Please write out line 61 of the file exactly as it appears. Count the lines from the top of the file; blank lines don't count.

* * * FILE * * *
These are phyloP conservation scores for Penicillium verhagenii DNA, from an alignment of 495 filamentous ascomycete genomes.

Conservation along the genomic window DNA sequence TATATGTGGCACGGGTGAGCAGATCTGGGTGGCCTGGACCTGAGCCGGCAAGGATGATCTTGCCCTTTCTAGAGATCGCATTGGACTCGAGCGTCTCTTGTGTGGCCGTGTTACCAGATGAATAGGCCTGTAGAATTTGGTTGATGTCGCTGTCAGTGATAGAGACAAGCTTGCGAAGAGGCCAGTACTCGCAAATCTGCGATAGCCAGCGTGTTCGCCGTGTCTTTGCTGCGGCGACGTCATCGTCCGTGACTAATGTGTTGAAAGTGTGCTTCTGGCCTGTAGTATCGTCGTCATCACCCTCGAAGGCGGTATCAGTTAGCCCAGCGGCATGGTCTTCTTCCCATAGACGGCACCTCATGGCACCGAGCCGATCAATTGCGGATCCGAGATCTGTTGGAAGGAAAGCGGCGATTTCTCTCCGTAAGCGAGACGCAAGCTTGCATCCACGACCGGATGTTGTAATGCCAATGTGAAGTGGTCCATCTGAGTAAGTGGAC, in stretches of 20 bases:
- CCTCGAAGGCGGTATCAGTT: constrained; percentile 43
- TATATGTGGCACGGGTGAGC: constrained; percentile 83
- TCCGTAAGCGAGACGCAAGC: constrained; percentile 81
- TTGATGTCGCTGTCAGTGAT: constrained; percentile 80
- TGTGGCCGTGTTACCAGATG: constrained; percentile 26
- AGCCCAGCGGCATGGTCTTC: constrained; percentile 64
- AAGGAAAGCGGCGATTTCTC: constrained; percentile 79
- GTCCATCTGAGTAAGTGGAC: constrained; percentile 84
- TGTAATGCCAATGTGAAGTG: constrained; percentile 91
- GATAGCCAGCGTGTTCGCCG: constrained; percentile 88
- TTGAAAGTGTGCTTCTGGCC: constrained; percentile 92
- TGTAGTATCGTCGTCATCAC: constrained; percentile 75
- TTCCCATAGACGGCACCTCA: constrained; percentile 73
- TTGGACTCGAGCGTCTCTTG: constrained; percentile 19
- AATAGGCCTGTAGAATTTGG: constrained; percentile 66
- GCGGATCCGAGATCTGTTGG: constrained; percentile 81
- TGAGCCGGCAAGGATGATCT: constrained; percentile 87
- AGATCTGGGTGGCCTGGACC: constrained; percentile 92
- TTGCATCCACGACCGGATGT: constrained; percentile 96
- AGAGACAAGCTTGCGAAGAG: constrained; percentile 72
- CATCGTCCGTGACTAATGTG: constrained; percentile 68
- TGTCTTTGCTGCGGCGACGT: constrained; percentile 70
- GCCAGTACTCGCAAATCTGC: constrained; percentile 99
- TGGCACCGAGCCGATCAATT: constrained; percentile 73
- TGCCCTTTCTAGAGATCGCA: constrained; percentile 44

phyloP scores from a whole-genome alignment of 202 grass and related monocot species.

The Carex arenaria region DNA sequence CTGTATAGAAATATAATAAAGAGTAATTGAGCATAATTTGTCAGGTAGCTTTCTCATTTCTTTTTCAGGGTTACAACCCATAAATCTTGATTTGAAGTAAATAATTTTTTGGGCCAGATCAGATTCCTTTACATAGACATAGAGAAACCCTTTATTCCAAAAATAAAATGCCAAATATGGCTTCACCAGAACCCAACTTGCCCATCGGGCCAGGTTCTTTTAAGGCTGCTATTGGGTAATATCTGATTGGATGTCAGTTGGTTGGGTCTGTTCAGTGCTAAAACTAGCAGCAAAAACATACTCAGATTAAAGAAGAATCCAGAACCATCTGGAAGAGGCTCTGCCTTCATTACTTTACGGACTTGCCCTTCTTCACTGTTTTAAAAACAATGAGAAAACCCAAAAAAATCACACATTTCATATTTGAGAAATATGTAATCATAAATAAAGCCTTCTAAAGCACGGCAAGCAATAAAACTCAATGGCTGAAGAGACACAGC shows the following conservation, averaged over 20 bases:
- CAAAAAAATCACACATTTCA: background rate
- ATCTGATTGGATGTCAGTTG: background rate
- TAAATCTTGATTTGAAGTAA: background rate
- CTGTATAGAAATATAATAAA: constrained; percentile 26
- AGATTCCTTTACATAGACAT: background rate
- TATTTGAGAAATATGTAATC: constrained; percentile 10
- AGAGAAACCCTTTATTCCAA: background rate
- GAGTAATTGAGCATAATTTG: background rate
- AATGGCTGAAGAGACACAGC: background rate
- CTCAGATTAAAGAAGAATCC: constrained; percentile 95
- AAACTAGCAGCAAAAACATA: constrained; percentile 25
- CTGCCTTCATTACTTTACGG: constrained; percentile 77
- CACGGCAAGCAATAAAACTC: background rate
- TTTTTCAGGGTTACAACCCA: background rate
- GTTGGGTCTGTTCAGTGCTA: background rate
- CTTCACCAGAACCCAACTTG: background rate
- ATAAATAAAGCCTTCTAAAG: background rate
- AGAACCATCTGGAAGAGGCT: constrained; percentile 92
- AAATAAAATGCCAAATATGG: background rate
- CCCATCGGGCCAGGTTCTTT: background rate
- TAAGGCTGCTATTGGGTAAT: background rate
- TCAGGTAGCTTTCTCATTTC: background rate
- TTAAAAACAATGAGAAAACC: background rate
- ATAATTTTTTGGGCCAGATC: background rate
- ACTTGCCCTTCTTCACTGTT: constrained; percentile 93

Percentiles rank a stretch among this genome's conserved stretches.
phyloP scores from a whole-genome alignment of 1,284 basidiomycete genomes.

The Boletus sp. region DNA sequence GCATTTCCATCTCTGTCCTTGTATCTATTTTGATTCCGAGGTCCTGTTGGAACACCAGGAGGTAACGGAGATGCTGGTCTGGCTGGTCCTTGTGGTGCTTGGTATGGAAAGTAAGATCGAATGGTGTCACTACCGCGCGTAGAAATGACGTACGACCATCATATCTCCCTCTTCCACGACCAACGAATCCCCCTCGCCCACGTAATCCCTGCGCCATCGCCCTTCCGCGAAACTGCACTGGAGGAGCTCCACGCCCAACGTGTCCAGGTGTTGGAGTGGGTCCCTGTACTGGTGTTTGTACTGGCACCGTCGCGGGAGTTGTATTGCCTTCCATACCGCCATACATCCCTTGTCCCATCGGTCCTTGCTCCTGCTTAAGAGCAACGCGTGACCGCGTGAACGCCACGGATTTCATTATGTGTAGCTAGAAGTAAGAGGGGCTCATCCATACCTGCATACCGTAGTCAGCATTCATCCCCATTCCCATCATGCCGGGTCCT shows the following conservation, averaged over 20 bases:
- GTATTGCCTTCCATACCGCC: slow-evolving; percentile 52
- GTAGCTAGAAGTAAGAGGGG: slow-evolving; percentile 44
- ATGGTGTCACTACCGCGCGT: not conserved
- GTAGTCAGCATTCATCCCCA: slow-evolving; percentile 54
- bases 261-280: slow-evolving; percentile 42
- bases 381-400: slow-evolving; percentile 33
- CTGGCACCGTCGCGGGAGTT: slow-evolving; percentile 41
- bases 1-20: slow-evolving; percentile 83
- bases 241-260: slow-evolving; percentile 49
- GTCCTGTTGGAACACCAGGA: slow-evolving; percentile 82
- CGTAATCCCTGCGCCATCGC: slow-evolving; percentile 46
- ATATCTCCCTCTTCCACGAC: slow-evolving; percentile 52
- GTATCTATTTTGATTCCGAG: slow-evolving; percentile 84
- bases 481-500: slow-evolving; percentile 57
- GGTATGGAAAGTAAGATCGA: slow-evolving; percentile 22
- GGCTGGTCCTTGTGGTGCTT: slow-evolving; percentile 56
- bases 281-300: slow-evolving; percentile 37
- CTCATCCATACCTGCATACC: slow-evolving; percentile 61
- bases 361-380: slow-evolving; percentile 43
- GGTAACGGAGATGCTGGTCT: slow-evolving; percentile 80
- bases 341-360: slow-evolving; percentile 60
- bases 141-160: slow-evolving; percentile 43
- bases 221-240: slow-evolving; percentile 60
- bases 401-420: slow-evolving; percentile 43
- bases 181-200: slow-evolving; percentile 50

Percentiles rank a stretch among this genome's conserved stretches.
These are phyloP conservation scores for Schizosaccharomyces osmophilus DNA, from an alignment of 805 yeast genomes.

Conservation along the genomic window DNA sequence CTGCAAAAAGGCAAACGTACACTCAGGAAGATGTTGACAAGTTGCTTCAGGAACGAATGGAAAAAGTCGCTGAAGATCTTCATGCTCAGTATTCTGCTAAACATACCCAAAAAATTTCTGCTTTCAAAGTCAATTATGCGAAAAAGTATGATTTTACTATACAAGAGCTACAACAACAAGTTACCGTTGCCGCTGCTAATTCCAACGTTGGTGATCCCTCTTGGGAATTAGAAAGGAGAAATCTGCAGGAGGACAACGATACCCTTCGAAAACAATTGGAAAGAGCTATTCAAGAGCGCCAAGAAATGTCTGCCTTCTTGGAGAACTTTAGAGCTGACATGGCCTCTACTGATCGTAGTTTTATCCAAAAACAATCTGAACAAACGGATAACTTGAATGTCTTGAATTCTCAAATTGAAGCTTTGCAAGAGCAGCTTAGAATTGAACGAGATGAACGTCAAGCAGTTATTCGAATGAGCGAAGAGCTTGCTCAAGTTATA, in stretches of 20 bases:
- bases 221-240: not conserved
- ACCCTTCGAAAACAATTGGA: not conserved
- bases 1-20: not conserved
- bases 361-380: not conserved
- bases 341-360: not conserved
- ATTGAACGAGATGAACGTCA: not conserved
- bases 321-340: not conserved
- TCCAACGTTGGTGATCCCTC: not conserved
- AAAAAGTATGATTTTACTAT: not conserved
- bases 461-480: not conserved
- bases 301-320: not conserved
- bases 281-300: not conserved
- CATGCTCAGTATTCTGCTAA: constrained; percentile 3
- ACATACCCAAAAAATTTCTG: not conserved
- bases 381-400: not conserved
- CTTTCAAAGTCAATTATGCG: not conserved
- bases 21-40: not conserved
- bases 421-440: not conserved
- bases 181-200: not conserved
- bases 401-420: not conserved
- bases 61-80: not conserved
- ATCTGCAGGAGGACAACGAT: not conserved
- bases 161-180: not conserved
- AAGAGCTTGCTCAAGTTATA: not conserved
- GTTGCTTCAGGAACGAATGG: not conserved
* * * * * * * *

- GTAGTCAGCATTCATCCCCA: slow-evolving; percentile 54